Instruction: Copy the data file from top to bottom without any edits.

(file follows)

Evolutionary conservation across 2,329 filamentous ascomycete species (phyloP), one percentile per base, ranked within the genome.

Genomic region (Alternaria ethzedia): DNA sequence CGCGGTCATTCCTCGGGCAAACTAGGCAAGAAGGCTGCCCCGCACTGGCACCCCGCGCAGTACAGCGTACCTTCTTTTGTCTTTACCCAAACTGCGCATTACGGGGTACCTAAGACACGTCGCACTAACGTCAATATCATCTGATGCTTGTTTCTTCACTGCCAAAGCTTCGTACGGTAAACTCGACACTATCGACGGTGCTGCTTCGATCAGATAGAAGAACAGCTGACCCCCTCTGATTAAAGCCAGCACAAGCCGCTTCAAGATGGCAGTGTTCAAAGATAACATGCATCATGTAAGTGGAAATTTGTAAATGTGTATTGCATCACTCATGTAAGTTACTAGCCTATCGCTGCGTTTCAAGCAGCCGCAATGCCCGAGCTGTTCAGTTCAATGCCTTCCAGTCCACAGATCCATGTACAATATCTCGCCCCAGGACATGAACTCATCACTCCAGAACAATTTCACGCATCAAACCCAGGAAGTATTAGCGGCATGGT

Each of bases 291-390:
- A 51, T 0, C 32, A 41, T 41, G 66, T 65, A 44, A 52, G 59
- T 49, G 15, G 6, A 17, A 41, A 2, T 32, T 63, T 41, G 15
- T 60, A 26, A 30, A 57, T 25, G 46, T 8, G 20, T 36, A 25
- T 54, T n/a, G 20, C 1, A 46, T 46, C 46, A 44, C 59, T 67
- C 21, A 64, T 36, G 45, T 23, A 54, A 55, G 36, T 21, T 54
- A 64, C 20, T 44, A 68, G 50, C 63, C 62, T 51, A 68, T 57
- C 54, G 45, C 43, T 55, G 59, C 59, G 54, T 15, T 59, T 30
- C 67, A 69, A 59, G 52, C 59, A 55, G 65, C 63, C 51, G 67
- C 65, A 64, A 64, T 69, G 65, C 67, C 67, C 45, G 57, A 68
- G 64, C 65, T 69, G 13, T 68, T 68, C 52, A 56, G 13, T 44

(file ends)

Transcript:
Evolutionary conservation across 2,329 filamentous ascomycete species (phyloP), one percentile per base, ranked within the genome.

Genomic region (Alternaria ethzedia): DNA sequence CGCGGTCATTCCTCGGGCAAACTAGGCAAGAAGGCTGCCCCGCACTGGCACCCCGCGCAGTACAGCGTACCTTCTTTTGTCTTTACCCAAACTGCGCATTACGGGGTACCTAAGACACGTCGCACTAACGTCAATATCATCTGATGCTTGTTTCTTCACTGCCAAAGCTTCGTACGGTAAACTCGACACTATCGACGGTGCTGCTTCGATCAGATAGAAGAACAGCTGACCCCCTCTGATTAAAGCCAGCACAAGCCGCTTCAAGATGGCAGTGTTCAAAGATAACATGCATCATGTAAGTGGAAATTTGTAAATGTGTATTGCATCACTCATGTAAGTTACTAGCCTATCGCTGCGTTTCAAGCAGCCGCAATGCCCGAGCTGTTCAGTTCAATGCCTTCCAGTCCACAGATCCATGTACAATATCTCGCCCCAGGACATGAACTCATCACTCCAGAACAATTTCACGCATCAAACCCAGGAAGTATTAGCGGCATGGT

Each of bases 291-390:
- A 51, T 0, C 32, A 41, T 41, G 66, T 65, A 44, A 52, G 59
- T 49, G 15, G 6, A 17, A 41, A 2, T 32, T 63, T 41, G 15
- T 60, A 26, A 30, A 57, T 25, G 46, T 8, G 20, T 36, A 25
- T 54, T n/a, G 20, C 1, A 46, T 46, C 46, A 44, C 59, T 67
- C 21, A 64, T 36, G 45, T 23, A 54, A 55, G 36, T 21, T 54
- A 64, C 20, T 44, A 68, G 50, C 63, C 62, T 51, A 68, T 57
- C 54, G 45, C 43, T 55, G 59, C 59, G 54, T 15, T 59, T 30
- C 67, A 69, A 59, G 52, C 59, A 55, G 65, C 63, C 51, G 67
- C 65, A 64, A 64, T 69, G 65, C 67, C 67, C 45, G 57, A 68
- G 64, C 65, T 69, G 13, T 68, T 68, C 52, A 56, G 13, T 44